For an organization to do more within its means, a great deal of authority needs to be delegated to lower levels than has happened in a previous “over-managed and under-led” era. Engaged and empowered employees are needed to transform an organization into something better.
In my experience, major change often demands personal growth, and a commitment of both the head and the heart. New social skills and attitudes may be needed to support the success of new teams and collaborative effort. All of this comes with some emotional work: some letting go of the status quo, coming to trust others. Engaging employees at this level requires a supportive environment, an organizational commitment to life-long learning, and a common goal.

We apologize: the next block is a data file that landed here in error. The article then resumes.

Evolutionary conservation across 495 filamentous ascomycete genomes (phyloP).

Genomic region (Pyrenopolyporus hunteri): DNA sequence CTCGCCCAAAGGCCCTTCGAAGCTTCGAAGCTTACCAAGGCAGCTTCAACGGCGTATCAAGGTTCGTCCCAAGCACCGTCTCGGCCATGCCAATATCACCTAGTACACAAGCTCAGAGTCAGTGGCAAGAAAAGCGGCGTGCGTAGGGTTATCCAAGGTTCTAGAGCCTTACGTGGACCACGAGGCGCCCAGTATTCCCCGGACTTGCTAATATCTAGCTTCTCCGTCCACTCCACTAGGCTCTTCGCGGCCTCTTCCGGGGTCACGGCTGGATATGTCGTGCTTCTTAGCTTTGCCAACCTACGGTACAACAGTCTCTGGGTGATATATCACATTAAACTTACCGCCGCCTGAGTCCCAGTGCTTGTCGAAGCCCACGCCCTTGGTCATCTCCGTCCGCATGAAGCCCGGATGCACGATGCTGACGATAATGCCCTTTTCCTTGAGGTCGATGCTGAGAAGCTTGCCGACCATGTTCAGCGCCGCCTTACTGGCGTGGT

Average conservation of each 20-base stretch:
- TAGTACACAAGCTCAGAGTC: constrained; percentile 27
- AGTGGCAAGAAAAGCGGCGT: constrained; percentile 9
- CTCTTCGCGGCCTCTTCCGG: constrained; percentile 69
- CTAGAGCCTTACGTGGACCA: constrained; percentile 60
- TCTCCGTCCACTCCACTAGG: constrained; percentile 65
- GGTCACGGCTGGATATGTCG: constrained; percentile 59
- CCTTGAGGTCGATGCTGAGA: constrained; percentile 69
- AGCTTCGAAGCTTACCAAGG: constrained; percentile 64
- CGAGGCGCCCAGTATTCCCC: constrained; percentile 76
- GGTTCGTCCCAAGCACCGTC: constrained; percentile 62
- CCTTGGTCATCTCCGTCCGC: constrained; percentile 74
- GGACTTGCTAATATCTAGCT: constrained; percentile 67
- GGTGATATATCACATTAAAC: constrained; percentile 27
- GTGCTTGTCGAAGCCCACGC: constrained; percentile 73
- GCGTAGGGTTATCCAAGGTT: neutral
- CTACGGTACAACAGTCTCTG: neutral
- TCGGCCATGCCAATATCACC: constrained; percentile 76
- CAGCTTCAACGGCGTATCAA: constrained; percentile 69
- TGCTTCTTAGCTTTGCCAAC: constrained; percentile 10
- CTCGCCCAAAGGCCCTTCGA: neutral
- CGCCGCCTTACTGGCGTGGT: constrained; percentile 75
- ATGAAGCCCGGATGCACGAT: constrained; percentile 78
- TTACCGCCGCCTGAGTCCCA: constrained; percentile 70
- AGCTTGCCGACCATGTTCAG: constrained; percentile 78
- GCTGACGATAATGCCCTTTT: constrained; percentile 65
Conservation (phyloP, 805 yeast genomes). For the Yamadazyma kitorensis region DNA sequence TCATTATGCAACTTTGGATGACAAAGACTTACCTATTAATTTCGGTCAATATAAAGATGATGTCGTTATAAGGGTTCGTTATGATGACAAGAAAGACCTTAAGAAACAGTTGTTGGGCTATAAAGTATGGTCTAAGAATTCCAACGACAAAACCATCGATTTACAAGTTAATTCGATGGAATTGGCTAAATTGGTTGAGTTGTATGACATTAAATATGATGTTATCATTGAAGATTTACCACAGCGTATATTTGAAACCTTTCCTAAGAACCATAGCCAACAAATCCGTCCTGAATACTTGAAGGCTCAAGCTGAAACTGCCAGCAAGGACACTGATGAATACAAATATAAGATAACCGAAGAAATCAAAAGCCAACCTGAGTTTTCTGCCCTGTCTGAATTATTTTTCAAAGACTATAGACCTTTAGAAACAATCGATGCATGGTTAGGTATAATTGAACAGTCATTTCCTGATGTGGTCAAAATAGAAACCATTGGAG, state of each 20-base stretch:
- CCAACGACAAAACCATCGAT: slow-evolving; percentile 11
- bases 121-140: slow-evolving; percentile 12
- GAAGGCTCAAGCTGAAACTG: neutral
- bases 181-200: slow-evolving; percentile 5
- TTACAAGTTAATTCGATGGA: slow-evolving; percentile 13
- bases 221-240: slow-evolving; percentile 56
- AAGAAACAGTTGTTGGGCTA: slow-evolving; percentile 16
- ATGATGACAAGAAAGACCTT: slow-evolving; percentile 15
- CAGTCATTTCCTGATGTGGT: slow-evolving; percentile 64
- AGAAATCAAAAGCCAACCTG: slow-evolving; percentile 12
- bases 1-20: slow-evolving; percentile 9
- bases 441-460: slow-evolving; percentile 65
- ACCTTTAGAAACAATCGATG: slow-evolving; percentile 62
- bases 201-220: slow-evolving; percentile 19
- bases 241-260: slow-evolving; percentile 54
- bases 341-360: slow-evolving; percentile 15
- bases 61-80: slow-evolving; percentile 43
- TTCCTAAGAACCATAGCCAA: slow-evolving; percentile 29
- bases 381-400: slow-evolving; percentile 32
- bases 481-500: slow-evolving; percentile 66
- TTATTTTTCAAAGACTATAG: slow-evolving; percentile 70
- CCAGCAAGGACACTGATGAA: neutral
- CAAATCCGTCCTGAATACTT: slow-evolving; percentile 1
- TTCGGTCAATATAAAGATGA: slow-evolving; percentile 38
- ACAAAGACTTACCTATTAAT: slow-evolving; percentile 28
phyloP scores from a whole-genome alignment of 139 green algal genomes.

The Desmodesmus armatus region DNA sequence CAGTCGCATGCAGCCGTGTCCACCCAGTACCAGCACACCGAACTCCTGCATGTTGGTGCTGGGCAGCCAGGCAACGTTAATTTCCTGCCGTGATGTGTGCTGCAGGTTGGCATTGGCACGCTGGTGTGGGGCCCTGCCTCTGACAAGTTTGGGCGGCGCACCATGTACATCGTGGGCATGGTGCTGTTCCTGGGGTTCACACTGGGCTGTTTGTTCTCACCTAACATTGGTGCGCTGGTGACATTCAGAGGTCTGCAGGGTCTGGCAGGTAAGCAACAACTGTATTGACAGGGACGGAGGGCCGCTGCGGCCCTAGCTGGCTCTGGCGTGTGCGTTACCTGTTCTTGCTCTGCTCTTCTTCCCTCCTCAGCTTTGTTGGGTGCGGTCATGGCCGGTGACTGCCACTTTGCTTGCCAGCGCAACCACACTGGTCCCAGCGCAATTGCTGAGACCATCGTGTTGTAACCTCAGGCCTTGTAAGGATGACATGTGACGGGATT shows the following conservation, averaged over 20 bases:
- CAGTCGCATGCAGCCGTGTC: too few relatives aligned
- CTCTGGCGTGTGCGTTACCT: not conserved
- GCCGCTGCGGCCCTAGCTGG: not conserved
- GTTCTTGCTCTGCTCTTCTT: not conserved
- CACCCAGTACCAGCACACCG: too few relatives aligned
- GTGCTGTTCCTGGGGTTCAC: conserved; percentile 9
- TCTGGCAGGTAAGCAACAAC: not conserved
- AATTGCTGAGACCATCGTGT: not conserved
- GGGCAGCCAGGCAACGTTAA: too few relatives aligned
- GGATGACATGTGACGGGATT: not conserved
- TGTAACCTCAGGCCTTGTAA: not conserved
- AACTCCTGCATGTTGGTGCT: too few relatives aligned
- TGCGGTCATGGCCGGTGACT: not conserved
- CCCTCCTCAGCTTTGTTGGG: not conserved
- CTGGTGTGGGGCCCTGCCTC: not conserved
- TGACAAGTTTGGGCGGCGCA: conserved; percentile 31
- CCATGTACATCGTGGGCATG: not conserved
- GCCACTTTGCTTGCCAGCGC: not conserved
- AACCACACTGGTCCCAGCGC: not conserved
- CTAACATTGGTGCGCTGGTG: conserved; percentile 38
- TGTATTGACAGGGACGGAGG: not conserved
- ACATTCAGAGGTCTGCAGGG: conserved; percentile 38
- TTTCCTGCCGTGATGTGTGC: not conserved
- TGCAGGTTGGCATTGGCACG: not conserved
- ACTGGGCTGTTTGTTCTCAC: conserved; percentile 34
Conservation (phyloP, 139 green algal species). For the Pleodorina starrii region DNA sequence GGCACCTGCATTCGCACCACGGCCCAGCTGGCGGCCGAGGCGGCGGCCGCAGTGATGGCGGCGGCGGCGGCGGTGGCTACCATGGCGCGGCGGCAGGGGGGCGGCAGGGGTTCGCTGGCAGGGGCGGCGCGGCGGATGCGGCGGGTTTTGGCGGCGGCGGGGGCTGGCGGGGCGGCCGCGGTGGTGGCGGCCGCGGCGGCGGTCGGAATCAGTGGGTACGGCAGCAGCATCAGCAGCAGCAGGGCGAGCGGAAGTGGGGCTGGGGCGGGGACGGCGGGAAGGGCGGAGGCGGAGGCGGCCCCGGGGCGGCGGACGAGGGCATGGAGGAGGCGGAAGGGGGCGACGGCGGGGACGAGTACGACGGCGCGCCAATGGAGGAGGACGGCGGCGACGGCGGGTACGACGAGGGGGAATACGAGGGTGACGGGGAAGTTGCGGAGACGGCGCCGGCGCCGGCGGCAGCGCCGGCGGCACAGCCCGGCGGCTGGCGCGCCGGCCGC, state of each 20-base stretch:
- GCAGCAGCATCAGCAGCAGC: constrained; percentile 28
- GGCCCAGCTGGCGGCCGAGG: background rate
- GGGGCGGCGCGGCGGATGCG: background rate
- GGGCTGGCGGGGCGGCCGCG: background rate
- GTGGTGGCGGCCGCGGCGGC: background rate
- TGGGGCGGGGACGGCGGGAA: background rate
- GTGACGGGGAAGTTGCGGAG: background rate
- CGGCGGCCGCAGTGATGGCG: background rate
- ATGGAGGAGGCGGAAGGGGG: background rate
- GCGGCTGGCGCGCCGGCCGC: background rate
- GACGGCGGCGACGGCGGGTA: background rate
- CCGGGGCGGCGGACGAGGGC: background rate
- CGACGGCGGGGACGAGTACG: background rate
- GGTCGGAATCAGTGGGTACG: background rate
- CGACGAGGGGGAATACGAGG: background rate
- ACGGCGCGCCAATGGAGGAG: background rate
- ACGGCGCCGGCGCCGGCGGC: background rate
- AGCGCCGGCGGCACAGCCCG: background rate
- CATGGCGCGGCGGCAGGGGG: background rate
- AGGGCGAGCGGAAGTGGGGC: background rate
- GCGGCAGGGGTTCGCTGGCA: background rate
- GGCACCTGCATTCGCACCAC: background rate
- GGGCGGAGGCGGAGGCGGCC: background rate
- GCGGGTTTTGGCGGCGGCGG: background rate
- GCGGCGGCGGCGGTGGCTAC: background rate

Kotter makes an interesting connection between leadership and empowerment: “Many of the same kinds of organizational attributes required to develop leadership are also needed to empower employees.” It’s an observation that’s worthy of reflection. My experience is that the delegation of authority requires a fair measure of support and conversation.
Providing leadership that builds the capacity and supports the growth of others, capturing their hearts and minds, is necessary to support successful major change. Kotter notes that “Many people try to transform organizations… [by] authoritarian decree and micromanagement. Both approaches have been applied widely in enterprises over the last century, but mostly for maintaining existing systems, not transforming those systems into something better.”
Given the complexity of wholesale change, leading people through it well – through a sense of urgency; through vision, strategy and communication; through empowerment and culture – will push leaders to be their very best.
And given how long such wholesale change efforts take – from 3-10 years, according to Kotter – just imagine how extensive the leadership capacity of an organization will be strengthened when the change efforts are handled well and sustained over that time.